TOMORROW APPLE WILL have its first day in court as the company fights a €13 billion tax bill levelled against it three years ago.
Days after the tech giant revealed a new iPhone, TV shows and other trinkets, all the pomp has died down and Apple finds itself in the headlines for entirely different reasons.
On Tuesday, a panel of judges at the General Court of the European Union in Luxembourg will hear oral arguments from the iPhone maker in its appeal against the case that found the company owed billions in taxes to Ireland.
The findings of the investigation have been doggedly denied by both Apple and Ireland, paving the way for this week’s hearing.
In 2016 Apple chief executive Tim Cook called the whole affair “total political crap” and that the case would upend the international tax system.
The case has been a cause for consternation in the boardrooms of Cupertino, California as the tax arrangements of large tech companies come under increasing scrutiny.
But Ireland is on Apple’s side. It will argue that the EU’s investigation “made manifest errors of assessment in misunderstanding Irish law and the relevant facts” and that investigators never clearly explained its theories of state aid during the probe.
The appeal has drawn the ire of opposition parties with Sinn Féin MEP Matt Carthy calling it a “wasteful appeal”. All the while, the €13 billion – plus interest – is resting in an escrow account.
Commentators point out that Ireland could really use that €13 billion right about now to help address the housing crisis and shore up defences against the no-deal B-word next month.
However, in the government’s view, taking the money would admit wrongdoing and further damage Ireland’s tax system in global eyes.
The whole investigation was complicated and technical, but here’s a quick refresher.
The findings of the European Commission probe in 2016 deemed Ireland gave Apple illegal state aid worth up to €13 billion over the course of a decade and that it was effectively paying a rate of less than 1% – well below Ireland’s much-vaunted 12.5% corporate tax rate.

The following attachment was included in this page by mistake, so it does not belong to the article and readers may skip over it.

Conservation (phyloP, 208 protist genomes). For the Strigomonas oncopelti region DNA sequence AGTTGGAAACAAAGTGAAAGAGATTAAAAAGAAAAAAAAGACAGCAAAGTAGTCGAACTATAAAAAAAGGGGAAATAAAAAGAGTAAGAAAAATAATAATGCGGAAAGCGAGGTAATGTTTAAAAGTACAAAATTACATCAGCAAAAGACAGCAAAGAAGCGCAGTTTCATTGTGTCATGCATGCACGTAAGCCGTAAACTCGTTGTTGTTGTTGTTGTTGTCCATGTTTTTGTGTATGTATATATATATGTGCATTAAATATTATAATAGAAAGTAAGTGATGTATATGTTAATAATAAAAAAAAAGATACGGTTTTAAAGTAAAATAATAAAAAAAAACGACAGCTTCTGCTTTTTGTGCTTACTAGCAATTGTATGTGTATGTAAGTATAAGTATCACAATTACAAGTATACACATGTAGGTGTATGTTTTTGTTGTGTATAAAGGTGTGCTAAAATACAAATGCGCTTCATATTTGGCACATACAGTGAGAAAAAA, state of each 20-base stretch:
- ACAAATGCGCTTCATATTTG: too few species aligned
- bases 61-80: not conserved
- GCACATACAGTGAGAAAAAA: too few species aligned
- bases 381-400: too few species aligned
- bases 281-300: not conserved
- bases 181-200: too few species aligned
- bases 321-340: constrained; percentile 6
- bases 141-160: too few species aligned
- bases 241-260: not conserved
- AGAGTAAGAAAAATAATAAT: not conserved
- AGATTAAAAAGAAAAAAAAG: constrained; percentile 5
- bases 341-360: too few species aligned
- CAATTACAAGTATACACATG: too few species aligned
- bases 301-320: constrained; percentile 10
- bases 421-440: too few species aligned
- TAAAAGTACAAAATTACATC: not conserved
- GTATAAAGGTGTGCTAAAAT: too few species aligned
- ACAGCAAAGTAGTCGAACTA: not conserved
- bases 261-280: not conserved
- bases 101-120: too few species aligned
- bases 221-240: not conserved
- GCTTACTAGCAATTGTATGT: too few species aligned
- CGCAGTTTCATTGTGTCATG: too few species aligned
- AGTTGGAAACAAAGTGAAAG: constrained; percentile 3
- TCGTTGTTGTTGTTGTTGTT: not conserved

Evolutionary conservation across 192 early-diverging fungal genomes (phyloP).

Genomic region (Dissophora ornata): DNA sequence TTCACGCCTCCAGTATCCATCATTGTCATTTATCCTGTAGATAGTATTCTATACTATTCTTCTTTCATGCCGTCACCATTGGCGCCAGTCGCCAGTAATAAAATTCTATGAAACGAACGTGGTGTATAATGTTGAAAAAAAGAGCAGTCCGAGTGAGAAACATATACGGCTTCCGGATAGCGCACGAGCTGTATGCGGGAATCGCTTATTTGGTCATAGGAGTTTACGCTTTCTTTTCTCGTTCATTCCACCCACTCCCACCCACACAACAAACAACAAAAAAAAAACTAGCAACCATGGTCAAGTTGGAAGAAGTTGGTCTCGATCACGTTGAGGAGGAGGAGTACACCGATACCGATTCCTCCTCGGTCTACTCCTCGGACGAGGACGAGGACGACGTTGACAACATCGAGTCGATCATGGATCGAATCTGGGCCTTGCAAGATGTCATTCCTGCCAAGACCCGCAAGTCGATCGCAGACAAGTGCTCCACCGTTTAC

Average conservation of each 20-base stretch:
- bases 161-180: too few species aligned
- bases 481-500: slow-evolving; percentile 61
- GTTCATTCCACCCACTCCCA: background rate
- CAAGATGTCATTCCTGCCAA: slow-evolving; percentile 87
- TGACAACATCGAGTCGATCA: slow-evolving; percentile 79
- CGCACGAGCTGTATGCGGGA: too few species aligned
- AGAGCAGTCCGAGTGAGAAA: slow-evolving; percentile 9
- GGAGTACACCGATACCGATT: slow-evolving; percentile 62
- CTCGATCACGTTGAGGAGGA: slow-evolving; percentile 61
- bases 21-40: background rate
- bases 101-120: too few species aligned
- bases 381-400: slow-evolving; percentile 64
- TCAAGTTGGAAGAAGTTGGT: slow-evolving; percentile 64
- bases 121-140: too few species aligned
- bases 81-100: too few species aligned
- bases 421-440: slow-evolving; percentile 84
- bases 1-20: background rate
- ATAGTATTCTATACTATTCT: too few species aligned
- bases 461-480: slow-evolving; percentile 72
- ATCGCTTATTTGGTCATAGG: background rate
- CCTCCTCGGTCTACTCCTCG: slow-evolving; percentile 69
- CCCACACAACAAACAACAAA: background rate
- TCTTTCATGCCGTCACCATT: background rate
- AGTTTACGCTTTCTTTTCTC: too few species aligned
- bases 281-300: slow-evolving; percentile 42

Apple has long been one of the many jewels in Ireland’s foreign direct investment crown, generating thousands of the jobs in the process.
At the heart of the European Commission’s investigation, led by antitrust chief Margrethe Vestager, are two tax rulings from Revenue in 1991 and 2007 that approved how profits are taxed at two of Apple’s Irish-registered companies.
It found that Ireland’s regime had “substantially and artificially” lowered Apple’s Irish tax bills since 1991 and that this was essentially special treatment. In the European Commission’s eyes, Apple needed to pony up and pay the money back from a period between 2003 and 2014.
EU lawmakers took issue with the wider implications of this, beyond Ireland. Apple was able to book much of its sales in Europe in Ireland – not the country the sale took place – and pay the rock-bottom tax rate.
This is all happening at a sensitive time for Ireland. Its corporate tax rate – and how tech companies are taxed generally – are firmly on the agenda.
Ireland has managed to stave off an EU-wide tech tax rate for now, instead favouring a coordinated approach to reforms headed up by the Organisation for Economic Co-operation and Development.
Frustrated with slow advances in tax reforms, other EU member states, namely France, have introduced their own national-level tax for tech firms.
The European Commission will be getting some new faces in November when the new five-year term starts.
Nominated commissioner for economic affairs Paolo Gentiloni said last week that a digital services tax will be back on the table, whether that’s a global agreement or an EU one.
“The Commission will seek to reach an accord by 2020, but if that’s not possible, my mission will be to propose a European web tax … we’re not prepared to wait,” he told an Italian newspaper.
But one European Commission face that will not be changing in November is the role of antitrust chief. Margrethe Vestager is tipped to stay on for another five years with the added responsibility for digital regulation.
With an increasing political backlash against tech in the EU and the US, Apple’s appeal this week, in many ways, is the first major strike back from Big Tech.